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Outcomes Improvement is not Continuous Along the Learning Curve for Pancreaticoduodenectomy



Most studies on learning curves for pancreaticoduodenectomy have been based on single-surgeon series at tertiary academic centers or are inferred indirectly from volume-outcome relationships. Our aim is to describe mortality rates associated with cumulative surgical experience among non-teaching hospitals.

Study design

Observational study of a statewide inpatient database. Analysis included hospitals that began performing pancreaticoduodenectomy between 1996 and 2010, as captured by the California Office of Statewide Health Planning and Development database. Cases were numbered sequentially within each hospital. The same sequential series (e.g., first 10 cases, 11th through 20th cases) were identified across hospitals. The outcome measure was in-hospital mortality.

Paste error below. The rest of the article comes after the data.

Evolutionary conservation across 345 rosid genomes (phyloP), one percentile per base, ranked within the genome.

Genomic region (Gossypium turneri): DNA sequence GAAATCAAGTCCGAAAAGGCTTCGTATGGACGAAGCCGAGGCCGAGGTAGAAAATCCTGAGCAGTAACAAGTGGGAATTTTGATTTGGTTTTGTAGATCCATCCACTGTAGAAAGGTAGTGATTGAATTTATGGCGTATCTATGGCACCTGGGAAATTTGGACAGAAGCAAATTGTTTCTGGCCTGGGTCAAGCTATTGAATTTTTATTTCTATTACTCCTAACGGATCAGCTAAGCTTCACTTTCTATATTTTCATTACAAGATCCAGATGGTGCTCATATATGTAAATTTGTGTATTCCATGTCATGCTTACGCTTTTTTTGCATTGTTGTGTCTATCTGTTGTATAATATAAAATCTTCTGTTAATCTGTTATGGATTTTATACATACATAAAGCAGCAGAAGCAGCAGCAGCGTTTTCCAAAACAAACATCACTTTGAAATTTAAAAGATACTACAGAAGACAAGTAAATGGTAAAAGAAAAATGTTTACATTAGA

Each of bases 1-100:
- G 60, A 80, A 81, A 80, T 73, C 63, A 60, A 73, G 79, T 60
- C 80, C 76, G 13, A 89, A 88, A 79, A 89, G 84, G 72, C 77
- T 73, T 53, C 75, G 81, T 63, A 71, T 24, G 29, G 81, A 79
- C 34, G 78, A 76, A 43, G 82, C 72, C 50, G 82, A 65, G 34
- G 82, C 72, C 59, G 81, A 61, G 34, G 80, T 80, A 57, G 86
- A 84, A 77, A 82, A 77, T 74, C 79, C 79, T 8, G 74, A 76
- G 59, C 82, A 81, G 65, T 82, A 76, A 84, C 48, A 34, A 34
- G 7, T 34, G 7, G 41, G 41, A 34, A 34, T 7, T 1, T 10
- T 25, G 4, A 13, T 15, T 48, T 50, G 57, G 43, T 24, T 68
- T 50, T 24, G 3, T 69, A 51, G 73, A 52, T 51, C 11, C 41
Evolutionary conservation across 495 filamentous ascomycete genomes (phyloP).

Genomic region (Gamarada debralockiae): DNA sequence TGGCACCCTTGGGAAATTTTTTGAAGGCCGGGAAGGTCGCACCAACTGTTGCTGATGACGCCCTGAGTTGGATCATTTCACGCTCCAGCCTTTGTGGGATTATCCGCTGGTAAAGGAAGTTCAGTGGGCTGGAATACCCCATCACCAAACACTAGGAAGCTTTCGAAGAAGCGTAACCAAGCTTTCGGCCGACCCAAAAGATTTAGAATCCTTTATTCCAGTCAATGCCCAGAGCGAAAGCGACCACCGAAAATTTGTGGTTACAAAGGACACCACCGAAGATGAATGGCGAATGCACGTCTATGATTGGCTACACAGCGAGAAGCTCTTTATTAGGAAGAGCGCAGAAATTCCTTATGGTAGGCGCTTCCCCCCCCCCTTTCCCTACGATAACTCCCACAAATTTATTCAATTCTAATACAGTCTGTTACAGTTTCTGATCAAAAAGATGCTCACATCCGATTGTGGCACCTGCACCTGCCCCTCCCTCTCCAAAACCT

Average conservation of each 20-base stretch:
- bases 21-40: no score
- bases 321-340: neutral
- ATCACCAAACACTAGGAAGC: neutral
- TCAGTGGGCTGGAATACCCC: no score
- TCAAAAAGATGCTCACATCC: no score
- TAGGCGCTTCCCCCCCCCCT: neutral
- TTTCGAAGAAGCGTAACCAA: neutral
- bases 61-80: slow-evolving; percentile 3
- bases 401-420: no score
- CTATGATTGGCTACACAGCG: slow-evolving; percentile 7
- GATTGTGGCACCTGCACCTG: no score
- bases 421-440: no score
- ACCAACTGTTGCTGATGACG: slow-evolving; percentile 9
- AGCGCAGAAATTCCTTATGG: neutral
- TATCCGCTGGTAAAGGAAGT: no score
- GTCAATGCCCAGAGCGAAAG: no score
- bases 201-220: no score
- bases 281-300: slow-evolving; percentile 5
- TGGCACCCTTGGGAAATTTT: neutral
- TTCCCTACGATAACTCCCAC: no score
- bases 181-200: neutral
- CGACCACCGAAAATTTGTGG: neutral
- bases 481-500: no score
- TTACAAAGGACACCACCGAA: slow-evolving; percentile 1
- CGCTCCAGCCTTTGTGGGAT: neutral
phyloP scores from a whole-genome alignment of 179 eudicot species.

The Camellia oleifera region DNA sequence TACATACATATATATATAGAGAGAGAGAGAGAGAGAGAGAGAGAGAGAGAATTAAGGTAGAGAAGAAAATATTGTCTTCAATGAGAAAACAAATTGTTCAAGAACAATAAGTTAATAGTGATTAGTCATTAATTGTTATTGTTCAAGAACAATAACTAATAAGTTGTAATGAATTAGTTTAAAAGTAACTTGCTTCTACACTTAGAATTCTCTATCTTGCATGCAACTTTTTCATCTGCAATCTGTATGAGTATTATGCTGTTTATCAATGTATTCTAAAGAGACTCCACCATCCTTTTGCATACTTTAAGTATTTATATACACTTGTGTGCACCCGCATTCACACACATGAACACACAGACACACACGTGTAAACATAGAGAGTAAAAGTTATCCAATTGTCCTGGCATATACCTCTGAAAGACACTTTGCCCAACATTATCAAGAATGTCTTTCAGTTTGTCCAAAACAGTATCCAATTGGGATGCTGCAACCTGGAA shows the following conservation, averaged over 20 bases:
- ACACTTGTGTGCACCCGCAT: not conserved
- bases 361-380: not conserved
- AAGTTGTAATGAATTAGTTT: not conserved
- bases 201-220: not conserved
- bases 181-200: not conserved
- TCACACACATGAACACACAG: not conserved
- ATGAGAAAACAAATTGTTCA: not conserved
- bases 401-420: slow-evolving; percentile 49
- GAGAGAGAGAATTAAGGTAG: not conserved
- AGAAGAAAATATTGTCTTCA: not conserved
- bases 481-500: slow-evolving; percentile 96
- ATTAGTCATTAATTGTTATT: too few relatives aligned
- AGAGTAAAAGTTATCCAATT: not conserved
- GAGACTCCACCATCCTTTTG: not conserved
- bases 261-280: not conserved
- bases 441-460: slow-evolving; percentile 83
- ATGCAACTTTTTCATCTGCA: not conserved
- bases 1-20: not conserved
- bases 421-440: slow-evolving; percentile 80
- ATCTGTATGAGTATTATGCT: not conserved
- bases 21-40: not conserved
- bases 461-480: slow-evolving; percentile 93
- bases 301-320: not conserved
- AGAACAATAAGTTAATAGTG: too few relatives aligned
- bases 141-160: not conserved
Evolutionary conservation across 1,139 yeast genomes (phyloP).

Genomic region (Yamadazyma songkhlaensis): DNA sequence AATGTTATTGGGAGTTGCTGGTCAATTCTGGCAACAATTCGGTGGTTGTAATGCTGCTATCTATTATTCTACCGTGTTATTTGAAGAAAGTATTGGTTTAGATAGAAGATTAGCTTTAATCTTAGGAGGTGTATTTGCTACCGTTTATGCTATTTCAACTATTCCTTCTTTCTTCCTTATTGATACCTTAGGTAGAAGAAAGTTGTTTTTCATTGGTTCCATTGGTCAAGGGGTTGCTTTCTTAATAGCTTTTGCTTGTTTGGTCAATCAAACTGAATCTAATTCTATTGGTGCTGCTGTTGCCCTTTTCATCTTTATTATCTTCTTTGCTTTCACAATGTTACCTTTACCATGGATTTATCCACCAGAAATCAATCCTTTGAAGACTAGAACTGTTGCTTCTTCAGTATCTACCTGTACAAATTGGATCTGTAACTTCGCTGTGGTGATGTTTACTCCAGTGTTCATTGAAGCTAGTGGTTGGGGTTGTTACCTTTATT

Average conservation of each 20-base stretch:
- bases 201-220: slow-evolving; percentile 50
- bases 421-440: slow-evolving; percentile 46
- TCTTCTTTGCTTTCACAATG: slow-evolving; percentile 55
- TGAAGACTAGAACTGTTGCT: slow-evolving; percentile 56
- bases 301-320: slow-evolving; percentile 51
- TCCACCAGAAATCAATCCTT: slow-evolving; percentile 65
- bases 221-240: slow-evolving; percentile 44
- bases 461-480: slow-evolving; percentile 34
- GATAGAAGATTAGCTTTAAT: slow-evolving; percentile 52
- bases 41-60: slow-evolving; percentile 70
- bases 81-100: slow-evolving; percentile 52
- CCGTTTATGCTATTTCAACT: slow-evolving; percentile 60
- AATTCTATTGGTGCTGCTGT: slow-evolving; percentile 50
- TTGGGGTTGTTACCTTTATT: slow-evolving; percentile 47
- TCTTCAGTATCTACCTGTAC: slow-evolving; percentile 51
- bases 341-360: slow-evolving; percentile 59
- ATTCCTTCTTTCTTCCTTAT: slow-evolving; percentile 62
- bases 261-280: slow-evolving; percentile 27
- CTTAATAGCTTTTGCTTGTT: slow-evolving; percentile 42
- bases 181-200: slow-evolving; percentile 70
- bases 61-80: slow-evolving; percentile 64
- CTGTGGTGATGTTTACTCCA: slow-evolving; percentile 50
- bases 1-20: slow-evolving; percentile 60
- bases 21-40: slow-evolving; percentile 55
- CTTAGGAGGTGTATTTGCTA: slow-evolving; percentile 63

A total of 1210 cases from 143 non-teaching hospitals were analyzed. The average age was 63 years old, and the majority of patients were non-Hispanic white. The median overall mortality rate was 9.75 %. The mortality rate for the first 10 aggregated cases was 11.3 %. This improved for subsequent cases, reaching 7.1 % for the 21st-30th cases. However, the mortality rate then increased, reaching 16.7 % by the 41st-50th cases before falling to 0.0 % by the 61st-70th cases.


Initial improvement in surgical outcomes relative to cumulative surgical experience is not sustained. It is likely that factors other than surgical experience affect outcomes, such as less rigorous assessment of comorbidities or changes in support services. Vigilance regarding outcomes should be maintained even after initial improvements.

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